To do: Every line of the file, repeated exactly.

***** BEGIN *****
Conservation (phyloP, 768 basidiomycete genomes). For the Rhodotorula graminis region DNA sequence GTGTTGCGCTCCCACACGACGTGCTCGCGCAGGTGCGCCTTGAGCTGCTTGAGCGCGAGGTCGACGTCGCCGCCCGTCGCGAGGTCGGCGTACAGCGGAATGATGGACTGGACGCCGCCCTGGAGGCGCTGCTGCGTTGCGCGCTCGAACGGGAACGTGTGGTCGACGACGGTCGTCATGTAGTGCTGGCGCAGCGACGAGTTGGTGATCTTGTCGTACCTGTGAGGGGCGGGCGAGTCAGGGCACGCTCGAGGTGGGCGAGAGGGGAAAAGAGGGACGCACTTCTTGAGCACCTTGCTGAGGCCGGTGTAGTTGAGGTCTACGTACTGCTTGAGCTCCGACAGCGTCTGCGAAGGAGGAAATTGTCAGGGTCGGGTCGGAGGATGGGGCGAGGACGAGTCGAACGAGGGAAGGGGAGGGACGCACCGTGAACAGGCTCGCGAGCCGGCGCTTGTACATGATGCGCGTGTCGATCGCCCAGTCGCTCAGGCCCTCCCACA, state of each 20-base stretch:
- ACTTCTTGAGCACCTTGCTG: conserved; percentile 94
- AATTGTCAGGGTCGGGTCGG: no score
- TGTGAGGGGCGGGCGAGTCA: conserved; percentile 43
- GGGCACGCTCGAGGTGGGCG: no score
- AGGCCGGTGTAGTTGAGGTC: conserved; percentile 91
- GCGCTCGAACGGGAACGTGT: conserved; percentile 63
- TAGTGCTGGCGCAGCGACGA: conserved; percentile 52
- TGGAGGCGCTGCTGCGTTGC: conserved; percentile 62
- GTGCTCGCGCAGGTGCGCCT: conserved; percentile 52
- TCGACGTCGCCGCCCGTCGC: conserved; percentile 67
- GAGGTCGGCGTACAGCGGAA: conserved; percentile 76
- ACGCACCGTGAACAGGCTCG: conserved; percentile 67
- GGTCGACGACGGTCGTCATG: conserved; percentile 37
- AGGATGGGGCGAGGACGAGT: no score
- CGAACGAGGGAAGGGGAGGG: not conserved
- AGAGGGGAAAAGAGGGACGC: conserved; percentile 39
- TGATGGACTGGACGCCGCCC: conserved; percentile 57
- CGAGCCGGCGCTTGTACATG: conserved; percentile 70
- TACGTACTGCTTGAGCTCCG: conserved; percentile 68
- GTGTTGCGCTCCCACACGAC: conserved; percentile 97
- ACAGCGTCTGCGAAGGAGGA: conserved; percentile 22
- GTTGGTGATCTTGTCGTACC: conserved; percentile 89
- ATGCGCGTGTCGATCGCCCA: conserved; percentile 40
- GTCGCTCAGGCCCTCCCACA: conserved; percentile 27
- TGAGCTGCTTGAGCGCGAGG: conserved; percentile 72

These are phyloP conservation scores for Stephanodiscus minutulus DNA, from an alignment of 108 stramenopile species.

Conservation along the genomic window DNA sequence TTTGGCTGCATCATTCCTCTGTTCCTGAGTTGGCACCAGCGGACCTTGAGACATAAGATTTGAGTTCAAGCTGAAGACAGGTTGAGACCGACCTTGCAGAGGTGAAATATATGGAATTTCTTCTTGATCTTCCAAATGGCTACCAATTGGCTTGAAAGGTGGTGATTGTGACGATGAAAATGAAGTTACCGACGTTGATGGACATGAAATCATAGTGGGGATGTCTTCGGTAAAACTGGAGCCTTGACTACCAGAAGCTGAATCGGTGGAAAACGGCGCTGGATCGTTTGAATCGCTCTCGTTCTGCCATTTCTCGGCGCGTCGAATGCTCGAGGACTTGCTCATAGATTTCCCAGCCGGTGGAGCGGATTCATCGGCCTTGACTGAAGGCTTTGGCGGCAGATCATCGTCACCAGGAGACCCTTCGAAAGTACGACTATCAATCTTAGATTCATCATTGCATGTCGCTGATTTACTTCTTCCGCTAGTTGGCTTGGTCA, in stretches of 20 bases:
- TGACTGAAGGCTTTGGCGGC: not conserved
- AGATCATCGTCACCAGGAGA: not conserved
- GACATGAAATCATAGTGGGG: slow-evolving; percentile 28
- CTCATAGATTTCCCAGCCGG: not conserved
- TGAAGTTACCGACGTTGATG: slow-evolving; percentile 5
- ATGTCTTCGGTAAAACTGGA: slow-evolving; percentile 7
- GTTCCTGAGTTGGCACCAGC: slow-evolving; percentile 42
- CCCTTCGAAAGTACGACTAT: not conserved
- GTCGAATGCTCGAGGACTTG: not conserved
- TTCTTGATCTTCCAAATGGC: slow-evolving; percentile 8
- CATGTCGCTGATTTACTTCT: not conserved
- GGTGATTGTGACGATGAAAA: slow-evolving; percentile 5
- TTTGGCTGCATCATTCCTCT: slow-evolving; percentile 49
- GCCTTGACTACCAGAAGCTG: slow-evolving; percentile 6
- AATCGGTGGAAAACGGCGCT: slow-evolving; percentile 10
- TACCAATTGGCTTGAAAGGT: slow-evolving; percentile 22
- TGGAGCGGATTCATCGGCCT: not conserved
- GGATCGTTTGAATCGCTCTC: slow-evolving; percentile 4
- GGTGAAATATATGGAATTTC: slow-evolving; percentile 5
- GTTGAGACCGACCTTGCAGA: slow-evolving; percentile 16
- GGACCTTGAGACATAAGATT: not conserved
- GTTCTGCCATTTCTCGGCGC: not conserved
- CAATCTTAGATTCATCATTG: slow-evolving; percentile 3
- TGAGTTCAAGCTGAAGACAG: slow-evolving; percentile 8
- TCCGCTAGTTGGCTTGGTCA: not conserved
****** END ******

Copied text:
Conservation (phyloP, 768 basidiomycete genomes). For the Rhodotorula graminis region DNA sequence GTGTTGCGCTCCCACACGACGTGCTCGCGCAGGTGCGCCTTGAGCTGCTTGAGCGCGAGGTCGACGTCGCCGCCCGTCGCGAGGTCGGCGTACAGCGGAATGATGGACTGGACGCCGCCCTGGAGGCGCTGCTGCGTTGCGCGCTCGAACGGGAACGTGTGGTCGACGACGGTCGTCATGTAGTGCTGGCGCAGCGACGAGTTGGTGATCTTGTCGTACCTGTGAGGGGCGGGCGAGTCAGGGCACGCTCGAGGTGGGCGAGAGGGGAAAAGAGGGACGCACTTCTTGAGCACCTTGCTGAGGCCGGTGTAGTTGAGGTCTACGTACTGCTTGAGCTCCGACAGCGTCTGCGAAGGAGGAAATTGTCAGGGTCGGGTCGGAGGATGGGGCGAGGACGAGTCGAACGAGGGAAGGGGAGGGACGCACCGTGAACAGGCTCGCGAGCCGGCGCTTGTACATGATGCGCGTGTCGATCGCCCAGTCGCTCAGGCCCTCCCACA, state of each 20-base stretch:
- ACTTCTTGAGCACCTTGCTG: conserved; percentile 94
- AATTGTCAGGGTCGGGTCGG: no score
- TGTGAGGGGCGGGCGAGTCA: conserved; percentile 43
- GGGCACGCTCGAGGTGGGCG: no score
- AGGCCGGTGTAGTTGAGGTC: conserved; percentile 91
- GCGCTCGAACGGGAACGTGT: conserved; percentile 63
- TAGTGCTGGCGCAGCGACGA: conserved; percentile 52
- TGGAGGCGCTGCTGCGTTGC: conserved; percentile 62
- GTGCTCGCGCAGGTGCGCCT: conserved; percentile 52
- TCGACGTCGCCGCCCGTCGC: conserved; percentile 67
- GAGGTCGGCGTACAGCGGAA: conserved; percentile 76
- ACGCACCGTGAACAGGCTCG: conserved; percentile 67
- GGTCGACGACGGTCGTCATG: conserved; percentile 37
- AGGATGGGGCGAGGACGAGT: no score
- CGAACGAGGGAAGGGGAGGG: not conserved
- AGAGGGGAAAAGAGGGACGC: conserved; percentile 39
- TGATGGACTGGACGCCGCCC: conserved; percentile 57
- CGAGCCGGCGCTTGTACATG: conserved; percentile 70
- TACGTACTGCTTGAGCTCCG: conserved; percentile 68
- GTGTTGCGCTCCCACACGAC: conserved; percentile 97
- ACAGCGTCTGCGAAGGAGGA: conserved; percentile 22
- GTTGGTGATCTTGTCGTACC: conserved; percentile 89
- ATGCGCGTGTCGATCGCCCA: conserved; percentile 40
- GTCGCTCAGGCCCTCCCACA: conserved; percentile 27
- TGAGCTGCTTGAGCGCGAGG: conserved; percentile 72

These are phyloP conservation scores for Stephanodiscus minutulus DNA, from an alignment of 108 stramenopile species.

Conservation along the genomic window DNA sequence TTTGGCTGCATCATTCCTCTGTTCCTGAGTTGGCACCAGCGGACCTTGAGACATAAGATTTGAGTTCAAGCTGAAGACAGGTTGAGACCGACCTTGCAGAGGTGAAATATATGGAATTTCTTCTTGATCTTCCAAATGGCTACCAATTGGCTTGAAAGGTGGTGATTGTGACGATGAAAATGAAGTTACCGACGTTGATGGACATGAAATCATAGTGGGGATGTCTTCGGTAAAACTGGAGCCTTGACTACCAGAAGCTGAATCGGTGGAAAACGGCGCTGGATCGTTTGAATCGCTCTCGTTCTGCCATTTCTCGGCGCGTCGAATGCTCGAGGACTTGCTCATAGATTTCCCAGCCGGTGGAGCGGATTCATCGGCCTTGACTGAAGGCTTTGGCGGCAGATCATCGTCACCAGGAGACCCTTCGAAAGTACGACTATCAATCTTAGATTCATCATTGCATGTCGCTGATTTACTTCTTCCGCTAGTTGGCTTGGTCA, in stretches of 20 bases:
- TGACTGAAGGCTTTGGCGGC: not conserved
- AGATCATCGTCACCAGGAGA: not conserved
- GACATGAAATCATAGTGGGG: slow-evolving; percentile 28
- CTCATAGATTTCCCAGCCGG: not conserved
- TGAAGTTACCGACGTTGATG: slow-evolving; percentile 5
- ATGTCTTCGGTAAAACTGGA: slow-evolving; percentile 7
- GTTCCTGAGTTGGCACCAGC: slow-evolving; percentile 42
- CCCTTCGAAAGTACGACTAT: not conserved
- GTCGAATGCTCGAGGACTTG: not conserved
- TTCTTGATCTTCCAAATGGC: slow-evolving; percentile 8
- CATGTCGCTGATTTACTTCT: not conserved
- GGTGATTGTGACGATGAAAA: slow-evolving; percentile 5
- TTTGGCTGCATCATTCCTCT: slow-evolving; percentile 49
- GCCTTGACTACCAGAAGCTG: slow-evolving; percentile 6
- AATCGGTGGAAAACGGCGCT: slow-evolving; percentile 10
- TACCAATTGGCTTGAAAGGT: slow-evolving; percentile 22
- TGGAGCGGATTCATCGGCCT: not conserved
- GGATCGTTTGAATCGCTCTC: slow-evolving; percentile 4
- GGTGAAATATATGGAATTTC: slow-evolving; percentile 5
- GTTGAGACCGACCTTGCAGA: slow-evolving; percentile 16
- GGACCTTGAGACATAAGATT: not conserved
- GTTCTGCCATTTCTCGGCGC: not conserved
- CAATCTTAGATTCATCATTG: slow-evolving; percentile 3
- TGAGTTCAAGCTGAAGACAG: slow-evolving; percentile 8
- TCCGCTAGTTGGCTTGGTCA: not conserved